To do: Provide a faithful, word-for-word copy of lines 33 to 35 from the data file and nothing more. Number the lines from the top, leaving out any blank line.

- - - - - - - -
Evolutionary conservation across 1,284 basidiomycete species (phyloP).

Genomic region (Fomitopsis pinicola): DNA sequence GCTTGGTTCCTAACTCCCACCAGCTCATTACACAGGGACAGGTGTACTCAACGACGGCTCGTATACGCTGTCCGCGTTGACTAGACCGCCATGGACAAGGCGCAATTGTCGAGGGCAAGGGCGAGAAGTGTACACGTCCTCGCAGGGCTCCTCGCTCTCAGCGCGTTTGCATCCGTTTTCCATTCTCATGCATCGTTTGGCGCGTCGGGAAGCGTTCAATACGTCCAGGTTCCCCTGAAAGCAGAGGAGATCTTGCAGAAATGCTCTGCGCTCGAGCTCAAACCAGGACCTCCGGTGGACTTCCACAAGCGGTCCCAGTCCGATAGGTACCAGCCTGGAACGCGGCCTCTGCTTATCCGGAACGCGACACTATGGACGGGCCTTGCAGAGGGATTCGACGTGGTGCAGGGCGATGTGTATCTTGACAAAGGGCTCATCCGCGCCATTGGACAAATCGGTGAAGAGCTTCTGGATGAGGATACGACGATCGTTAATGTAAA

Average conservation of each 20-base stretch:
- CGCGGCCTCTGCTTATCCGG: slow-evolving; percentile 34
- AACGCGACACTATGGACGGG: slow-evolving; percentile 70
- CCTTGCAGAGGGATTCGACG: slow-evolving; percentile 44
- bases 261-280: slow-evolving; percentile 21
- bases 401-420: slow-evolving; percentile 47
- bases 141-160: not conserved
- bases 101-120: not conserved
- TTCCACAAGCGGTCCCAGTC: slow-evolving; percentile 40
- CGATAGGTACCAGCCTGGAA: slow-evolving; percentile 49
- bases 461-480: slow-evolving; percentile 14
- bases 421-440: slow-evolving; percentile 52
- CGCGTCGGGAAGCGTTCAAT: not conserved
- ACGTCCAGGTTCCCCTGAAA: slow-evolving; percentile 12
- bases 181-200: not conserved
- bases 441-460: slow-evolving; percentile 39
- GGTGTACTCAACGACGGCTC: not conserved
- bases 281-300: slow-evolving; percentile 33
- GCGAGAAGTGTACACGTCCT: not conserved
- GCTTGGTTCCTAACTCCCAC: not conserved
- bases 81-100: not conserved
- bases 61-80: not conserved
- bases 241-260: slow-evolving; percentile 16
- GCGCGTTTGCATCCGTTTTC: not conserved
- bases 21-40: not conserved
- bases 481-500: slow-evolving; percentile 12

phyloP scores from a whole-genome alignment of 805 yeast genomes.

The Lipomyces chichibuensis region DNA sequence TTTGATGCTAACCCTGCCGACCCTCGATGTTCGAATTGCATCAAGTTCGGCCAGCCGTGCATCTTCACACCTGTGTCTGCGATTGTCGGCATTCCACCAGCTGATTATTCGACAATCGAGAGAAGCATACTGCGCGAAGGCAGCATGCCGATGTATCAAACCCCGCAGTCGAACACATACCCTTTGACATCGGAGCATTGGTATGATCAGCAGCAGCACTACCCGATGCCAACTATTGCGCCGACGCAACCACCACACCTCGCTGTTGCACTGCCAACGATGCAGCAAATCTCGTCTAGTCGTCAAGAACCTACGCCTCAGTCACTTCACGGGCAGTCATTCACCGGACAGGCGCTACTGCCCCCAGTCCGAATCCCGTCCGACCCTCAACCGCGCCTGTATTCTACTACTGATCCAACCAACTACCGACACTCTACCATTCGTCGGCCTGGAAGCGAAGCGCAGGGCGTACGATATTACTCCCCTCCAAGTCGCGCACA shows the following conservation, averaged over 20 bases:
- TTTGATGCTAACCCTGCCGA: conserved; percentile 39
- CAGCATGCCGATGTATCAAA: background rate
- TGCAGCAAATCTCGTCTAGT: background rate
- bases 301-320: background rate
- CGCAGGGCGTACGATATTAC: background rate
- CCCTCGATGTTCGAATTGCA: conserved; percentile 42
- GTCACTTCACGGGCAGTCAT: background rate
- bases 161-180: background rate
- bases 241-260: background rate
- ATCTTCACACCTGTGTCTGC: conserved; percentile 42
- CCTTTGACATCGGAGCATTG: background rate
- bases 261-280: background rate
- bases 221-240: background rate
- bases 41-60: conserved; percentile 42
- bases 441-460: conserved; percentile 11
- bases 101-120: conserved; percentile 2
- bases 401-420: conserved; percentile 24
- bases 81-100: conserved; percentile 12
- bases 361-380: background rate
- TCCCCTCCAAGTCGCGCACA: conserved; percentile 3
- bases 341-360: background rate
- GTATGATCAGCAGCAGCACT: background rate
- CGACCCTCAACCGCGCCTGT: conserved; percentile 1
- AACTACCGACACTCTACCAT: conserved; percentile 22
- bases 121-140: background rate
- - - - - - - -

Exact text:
- TGCAGCAAATCTCGTCTAGT: background rate
- bases 301-320: background rate
- CGCAGGGCGTACGATATTAC: background rate